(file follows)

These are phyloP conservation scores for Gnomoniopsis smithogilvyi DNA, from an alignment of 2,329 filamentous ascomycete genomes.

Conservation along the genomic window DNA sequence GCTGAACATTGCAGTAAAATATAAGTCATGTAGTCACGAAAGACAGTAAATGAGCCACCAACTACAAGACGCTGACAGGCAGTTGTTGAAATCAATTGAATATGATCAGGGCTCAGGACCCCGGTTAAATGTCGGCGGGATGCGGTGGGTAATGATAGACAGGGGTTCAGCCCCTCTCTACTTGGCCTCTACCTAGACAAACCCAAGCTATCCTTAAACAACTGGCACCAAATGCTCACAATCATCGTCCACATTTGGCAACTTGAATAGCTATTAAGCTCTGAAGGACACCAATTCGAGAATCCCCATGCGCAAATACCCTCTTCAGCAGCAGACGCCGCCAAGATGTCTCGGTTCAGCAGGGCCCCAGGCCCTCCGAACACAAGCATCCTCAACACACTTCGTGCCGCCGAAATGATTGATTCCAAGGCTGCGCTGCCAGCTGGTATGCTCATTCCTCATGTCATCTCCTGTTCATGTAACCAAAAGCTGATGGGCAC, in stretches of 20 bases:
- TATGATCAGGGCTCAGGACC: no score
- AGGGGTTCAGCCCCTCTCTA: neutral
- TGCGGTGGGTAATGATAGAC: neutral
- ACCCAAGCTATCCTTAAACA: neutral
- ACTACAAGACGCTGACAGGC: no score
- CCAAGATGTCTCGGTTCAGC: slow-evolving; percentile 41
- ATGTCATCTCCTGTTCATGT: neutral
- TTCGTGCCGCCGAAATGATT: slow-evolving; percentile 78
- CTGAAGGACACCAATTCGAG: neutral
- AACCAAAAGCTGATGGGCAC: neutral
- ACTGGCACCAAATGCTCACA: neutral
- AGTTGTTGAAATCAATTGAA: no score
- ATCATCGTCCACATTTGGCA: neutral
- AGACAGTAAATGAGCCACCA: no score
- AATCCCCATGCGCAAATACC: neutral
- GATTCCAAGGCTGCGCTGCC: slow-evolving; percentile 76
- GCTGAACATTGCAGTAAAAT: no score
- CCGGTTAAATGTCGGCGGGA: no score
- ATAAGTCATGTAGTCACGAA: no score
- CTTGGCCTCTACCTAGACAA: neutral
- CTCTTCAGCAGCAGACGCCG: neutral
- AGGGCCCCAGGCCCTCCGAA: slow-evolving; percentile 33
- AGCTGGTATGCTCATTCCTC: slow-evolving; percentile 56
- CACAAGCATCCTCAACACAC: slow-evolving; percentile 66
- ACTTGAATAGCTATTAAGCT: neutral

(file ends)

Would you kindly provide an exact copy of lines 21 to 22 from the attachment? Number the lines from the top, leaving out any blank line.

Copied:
- ATAAGTCATGTAGTCACGAA: no score
- CTTGGCCTCTACCTAGACAA: neutral